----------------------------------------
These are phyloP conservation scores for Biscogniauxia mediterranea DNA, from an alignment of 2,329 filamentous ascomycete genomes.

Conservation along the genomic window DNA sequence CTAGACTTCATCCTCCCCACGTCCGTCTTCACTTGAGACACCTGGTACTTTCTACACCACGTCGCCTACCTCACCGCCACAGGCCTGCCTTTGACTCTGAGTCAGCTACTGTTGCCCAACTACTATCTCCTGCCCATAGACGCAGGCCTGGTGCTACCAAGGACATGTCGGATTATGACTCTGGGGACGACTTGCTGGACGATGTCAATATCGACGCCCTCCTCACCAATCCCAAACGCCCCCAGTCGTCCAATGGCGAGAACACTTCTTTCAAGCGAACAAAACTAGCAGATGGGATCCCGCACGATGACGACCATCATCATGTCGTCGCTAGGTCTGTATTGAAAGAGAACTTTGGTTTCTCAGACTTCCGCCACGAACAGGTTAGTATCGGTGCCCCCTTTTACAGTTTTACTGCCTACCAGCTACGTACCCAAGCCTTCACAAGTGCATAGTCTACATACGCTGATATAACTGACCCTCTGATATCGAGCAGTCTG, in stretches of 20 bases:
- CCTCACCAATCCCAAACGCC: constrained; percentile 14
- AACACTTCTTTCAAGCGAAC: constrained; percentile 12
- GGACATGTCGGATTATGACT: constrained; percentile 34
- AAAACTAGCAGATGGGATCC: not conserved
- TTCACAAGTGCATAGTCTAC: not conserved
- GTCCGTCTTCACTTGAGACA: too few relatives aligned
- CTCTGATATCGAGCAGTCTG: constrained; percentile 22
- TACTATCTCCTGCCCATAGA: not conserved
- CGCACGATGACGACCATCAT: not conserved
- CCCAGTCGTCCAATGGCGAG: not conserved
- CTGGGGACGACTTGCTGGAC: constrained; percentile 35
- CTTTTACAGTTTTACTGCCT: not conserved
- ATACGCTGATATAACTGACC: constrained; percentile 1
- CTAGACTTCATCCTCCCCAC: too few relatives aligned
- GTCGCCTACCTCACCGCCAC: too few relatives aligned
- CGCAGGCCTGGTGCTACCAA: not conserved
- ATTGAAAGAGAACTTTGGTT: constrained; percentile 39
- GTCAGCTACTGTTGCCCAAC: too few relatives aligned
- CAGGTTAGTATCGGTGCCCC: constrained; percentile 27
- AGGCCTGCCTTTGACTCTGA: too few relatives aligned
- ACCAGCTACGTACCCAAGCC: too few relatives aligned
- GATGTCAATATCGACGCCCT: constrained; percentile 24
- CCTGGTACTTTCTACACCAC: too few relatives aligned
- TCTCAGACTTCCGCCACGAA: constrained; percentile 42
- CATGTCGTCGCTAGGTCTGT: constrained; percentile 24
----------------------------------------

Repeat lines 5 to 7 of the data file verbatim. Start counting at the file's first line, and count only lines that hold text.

- GGACATGTCGGATTATGACT: constrained; percentile 34
- AAAACTAGCAGATGGGATCC: not conserved
- TTCACAAGTGCATAGTCTAC: not conserved